Mayor Eric Adams is putting his political muscle behind veteran state Assembly incumbents being challenged by socialist insurgents egged on by Rep. Alexandria Ocasio-Cortez in the upcoming June 28 Democratic primary.
Adams on Tuesday endorsed the re-election of Harlem Assemblywoman Inez Dickens, one of the first black lawmakers to call for changes to the bail law sought by the mayor in Albany.
Ocasio-Cortez is backing housing activist Delsenia Glover in the 70th Assembly District against incumbent Dickens.
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Adams also is appearing Tuesday alongside veteran Bronx Assemblyman Michael Benedetto at a Juneteenth event in Co-Op City. He endorsed Benedetto last week.
AOC is backing her former staffer, Jonathan Soto, in the 82nd Assembly District in the northeast Bronx that overlaps with her congressional district.
Political sources said Adams and AOC are engaged in a proxy war over who controls the state Legislature and New York City government — mainstream Democrats or socialists.
“Mayor Adams is laser-focused on public safety and he’s supporting like-minded mainstream Democrats who support his agenda. He’s making it clear where he stands,” said consultant Jonathan Reinish, a former staffer to US Sen. Kirsten Gillibrand.
Adams showed up Tuesday morning at Dickens’ Harlem campaign headquarters, where she also received the blessing of a cadre of Baptist ministers.
“I am proud to endorse my friend, Inez Dickens for re-election. I have a great deal of respect for Inez,” Adams said in a release put out by the Dickens campaign.
“Her consistency over the years is unwavering in her representation of Harlem and the people of our entire state. To do all that is needed for our city right now will take a seasoned leader in Albany, and that is Inez Dickens.”
Dickens said, “I am so blessed to have my ministers and the great mayor, Eric Adams, support my run for re-election. We must work together, united in our convictions to get the resources our community needs and deserves. I am committed to delivering on my promises to create a stronger and more unified Harlem.”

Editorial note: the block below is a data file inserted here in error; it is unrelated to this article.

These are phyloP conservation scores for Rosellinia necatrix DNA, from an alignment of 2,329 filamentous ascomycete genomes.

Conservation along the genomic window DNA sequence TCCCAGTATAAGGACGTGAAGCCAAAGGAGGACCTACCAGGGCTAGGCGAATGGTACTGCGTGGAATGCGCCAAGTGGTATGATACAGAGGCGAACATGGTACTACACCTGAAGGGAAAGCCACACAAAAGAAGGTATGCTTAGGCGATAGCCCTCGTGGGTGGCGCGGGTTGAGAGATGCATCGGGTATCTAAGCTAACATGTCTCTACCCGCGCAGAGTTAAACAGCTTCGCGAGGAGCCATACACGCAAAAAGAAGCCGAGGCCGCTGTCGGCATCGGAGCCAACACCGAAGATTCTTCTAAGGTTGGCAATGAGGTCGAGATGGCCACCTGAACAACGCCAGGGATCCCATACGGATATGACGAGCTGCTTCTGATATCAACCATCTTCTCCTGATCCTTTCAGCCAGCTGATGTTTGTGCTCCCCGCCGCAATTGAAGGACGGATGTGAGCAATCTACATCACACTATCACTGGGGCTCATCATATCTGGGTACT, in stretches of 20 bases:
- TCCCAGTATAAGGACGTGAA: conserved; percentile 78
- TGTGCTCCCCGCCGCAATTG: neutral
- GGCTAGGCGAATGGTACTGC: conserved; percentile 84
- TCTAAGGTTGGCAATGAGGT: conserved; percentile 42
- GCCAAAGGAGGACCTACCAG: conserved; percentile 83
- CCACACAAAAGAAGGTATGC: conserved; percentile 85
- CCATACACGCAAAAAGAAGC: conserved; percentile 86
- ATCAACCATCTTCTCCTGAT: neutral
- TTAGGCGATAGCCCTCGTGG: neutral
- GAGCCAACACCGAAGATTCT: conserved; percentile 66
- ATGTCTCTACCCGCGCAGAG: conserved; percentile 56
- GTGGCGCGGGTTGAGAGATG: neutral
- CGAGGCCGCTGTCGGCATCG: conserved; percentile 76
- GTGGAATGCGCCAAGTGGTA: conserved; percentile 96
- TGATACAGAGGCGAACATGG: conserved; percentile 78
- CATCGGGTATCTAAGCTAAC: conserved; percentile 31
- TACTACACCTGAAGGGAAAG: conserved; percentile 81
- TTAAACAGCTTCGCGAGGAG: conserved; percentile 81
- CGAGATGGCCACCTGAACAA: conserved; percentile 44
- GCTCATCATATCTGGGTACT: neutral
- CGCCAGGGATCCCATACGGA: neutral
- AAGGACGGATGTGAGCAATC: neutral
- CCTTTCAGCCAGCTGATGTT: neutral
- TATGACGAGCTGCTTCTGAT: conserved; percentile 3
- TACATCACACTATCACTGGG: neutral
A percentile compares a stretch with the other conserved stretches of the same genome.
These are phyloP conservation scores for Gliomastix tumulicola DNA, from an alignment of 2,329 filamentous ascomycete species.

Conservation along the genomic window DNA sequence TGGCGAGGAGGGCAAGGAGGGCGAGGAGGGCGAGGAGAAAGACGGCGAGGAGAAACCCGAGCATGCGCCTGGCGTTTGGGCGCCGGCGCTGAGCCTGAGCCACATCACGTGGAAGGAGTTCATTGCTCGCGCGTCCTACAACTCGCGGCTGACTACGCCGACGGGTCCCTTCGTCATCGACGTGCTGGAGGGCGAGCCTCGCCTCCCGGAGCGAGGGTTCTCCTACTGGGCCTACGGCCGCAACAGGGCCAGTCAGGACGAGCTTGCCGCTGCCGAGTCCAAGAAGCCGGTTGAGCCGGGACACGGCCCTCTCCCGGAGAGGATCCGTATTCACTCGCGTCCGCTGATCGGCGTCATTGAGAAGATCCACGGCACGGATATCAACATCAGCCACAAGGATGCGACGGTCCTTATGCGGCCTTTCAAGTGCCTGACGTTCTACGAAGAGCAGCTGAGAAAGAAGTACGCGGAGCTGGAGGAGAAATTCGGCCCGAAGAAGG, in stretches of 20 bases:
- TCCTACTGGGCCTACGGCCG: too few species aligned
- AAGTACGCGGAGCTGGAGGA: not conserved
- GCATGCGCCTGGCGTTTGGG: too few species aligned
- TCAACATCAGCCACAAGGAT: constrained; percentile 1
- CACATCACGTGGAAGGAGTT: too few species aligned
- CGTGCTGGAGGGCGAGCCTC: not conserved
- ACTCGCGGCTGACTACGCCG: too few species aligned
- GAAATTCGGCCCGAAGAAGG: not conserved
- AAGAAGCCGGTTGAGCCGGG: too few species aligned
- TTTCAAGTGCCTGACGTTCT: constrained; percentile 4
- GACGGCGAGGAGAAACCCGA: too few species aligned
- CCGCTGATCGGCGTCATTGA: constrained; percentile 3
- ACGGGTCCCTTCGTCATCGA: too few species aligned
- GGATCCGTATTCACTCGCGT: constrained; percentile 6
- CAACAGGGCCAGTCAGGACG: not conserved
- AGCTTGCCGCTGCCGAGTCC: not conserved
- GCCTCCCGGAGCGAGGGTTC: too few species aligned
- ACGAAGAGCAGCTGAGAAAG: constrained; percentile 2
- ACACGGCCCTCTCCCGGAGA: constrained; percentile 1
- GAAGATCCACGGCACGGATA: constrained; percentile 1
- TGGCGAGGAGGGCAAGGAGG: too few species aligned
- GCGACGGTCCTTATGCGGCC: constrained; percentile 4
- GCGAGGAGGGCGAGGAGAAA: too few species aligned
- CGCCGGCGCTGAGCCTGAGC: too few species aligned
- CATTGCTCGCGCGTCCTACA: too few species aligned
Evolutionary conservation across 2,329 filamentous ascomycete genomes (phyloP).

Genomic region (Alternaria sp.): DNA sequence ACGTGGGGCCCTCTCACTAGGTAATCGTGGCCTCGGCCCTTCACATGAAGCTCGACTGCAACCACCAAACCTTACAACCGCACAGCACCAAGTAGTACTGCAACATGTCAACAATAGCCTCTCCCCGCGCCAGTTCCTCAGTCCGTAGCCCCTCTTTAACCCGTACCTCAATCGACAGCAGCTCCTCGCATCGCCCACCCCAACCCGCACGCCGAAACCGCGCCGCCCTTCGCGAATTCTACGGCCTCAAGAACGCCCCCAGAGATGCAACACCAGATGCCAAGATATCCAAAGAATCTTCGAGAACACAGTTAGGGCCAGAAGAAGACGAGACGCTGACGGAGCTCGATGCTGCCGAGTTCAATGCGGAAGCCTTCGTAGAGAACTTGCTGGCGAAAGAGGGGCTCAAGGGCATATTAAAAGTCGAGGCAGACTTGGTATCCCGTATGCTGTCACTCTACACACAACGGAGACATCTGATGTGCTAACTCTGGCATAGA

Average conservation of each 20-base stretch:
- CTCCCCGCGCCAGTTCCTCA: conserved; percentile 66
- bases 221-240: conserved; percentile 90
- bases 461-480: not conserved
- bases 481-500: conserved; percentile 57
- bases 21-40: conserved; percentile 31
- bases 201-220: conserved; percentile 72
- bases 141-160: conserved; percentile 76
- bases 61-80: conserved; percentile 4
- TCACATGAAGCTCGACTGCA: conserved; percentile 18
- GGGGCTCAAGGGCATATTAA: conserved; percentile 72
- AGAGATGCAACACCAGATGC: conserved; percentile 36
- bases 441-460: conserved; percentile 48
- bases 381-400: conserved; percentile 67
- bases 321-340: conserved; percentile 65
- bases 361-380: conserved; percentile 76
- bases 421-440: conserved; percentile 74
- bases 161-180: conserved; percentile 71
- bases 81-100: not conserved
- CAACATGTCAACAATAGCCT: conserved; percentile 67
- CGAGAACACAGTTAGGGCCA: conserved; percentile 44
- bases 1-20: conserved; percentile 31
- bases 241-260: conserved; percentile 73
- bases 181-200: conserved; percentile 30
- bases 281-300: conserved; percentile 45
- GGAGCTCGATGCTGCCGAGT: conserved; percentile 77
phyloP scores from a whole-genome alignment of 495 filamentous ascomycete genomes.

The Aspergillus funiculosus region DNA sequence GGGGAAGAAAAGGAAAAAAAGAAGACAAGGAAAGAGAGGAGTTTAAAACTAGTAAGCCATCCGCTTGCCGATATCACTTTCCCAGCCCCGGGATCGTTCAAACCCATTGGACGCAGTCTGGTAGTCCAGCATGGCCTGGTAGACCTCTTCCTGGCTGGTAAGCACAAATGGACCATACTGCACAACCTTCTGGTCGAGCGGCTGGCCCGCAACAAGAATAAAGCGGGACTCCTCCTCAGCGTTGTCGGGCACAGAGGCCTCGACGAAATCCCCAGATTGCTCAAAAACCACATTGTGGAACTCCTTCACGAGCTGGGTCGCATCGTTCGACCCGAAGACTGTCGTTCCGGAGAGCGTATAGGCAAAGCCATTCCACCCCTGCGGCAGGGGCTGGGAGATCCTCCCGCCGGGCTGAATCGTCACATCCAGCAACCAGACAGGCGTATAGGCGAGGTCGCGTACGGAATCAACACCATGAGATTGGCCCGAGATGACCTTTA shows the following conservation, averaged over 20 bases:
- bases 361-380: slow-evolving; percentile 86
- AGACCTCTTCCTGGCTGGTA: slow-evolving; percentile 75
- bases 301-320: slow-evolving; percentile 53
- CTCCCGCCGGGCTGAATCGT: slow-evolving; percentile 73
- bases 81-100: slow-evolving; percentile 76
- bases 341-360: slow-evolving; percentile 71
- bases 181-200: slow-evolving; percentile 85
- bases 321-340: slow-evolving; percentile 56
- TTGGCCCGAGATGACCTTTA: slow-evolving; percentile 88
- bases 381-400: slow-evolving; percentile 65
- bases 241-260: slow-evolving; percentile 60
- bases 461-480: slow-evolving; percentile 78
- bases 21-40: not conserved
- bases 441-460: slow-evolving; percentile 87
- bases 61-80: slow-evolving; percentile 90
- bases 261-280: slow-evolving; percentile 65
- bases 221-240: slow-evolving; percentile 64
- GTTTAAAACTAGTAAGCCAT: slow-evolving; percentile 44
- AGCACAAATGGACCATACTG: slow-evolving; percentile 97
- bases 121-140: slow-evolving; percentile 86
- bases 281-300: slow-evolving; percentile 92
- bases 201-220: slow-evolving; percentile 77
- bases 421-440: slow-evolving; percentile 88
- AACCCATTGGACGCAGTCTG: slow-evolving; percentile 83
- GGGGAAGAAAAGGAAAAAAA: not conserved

The assemblywoman later told The Post that the upcoming primaries are indeed a political war pitting Adams and Democrats against AOC and the socialists.
“Mayor Adams said from the very beginning that he’s not a socialist. He’s a Democrat,” Dickens said.
“We are Democrats! We are not socialists!,” Dickens said emphatically. “AOC and the socialists are trying to take over New York.”
The AOC-backed challenge to Dickens, 72, is not an idle threat. Democratic socialist Kristin Richardson last year was elected to the City Council representing Harlem.
Benedetto said he was thrilled that Adams was joining him at the Juneteenth event in his district celebrating the emancipation of slaves. It is being held in the auditorium of Co-Op City, the complex of 35 high-rise apartments largely populated by working-class and middle-income black tenants, a key constituency in the upcoming primary.
“AOC is with my opponent. They support the same things like defunding the police,” Benedetto said.
“Mayor Adams is making a statement that he wants level-headed Democrats to move New York City ahead. I share the same values as Mayor Adams. We want good education and safe streets,” added Benedetto.
Benedetto, a retired teacher who chairs the Assembly Education Committee, worked closely with Adams to renew a state law for two years that gives the mayor the authority to oversee the city’s public school system.
Adams has made his distaste for the socialist left well known.
During a campaign fundraiser last summer, Adams told supporters he was in a fight against the Democratic Socialists of America. Ocasio-Cortez is considered the young superstar leader of the DSA.
“I’m no longer running against candidates. I’m running against a movement. All across the country, the DSA socialists are mobilizing to stop Eric Adams,” he said then.
“They realize that if I’m successful, we’re going to start the process of regaining control of our cities.”